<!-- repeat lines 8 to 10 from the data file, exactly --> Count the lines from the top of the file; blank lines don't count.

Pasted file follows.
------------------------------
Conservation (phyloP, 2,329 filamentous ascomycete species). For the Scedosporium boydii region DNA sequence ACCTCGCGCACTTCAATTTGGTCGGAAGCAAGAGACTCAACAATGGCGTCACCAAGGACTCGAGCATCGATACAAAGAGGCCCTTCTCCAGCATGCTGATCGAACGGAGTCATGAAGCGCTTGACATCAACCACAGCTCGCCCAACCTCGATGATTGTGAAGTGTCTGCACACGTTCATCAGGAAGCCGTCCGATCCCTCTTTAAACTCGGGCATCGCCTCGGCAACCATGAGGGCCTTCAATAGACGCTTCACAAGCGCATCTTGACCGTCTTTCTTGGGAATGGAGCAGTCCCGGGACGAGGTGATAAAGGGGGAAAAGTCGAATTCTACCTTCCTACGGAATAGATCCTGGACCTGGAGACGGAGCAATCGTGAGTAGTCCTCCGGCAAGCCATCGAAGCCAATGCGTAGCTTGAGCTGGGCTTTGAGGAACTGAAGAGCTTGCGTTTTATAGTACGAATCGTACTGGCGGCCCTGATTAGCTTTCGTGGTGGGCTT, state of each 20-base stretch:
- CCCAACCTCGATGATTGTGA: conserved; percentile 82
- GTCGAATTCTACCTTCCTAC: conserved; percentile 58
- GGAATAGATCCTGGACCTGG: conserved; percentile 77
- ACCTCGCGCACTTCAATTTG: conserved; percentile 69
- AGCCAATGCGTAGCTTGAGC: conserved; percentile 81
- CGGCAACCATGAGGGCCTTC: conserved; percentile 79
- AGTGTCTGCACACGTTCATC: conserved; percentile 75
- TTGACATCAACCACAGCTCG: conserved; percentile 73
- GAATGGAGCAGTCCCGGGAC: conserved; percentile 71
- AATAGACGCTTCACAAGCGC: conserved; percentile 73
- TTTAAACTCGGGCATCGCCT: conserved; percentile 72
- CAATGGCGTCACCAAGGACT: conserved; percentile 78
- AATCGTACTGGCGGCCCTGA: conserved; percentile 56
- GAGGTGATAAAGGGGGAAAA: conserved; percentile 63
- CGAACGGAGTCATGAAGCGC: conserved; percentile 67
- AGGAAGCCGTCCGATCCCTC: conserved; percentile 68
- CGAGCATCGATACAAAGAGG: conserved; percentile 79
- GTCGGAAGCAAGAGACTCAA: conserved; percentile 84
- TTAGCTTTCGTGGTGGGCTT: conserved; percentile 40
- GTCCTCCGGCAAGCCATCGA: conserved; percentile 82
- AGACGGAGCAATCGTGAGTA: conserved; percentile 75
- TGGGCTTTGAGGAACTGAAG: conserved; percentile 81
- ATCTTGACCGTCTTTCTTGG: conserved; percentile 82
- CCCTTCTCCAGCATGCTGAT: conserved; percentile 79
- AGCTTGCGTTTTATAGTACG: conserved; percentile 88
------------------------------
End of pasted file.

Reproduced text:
- AGTGTCTGCACACGTTCATC: conserved; percentile 75
- TTGACATCAACCACAGCTCG: conserved; percentile 73
- GAATGGAGCAGTCCCGGGAC: conserved; percentile 71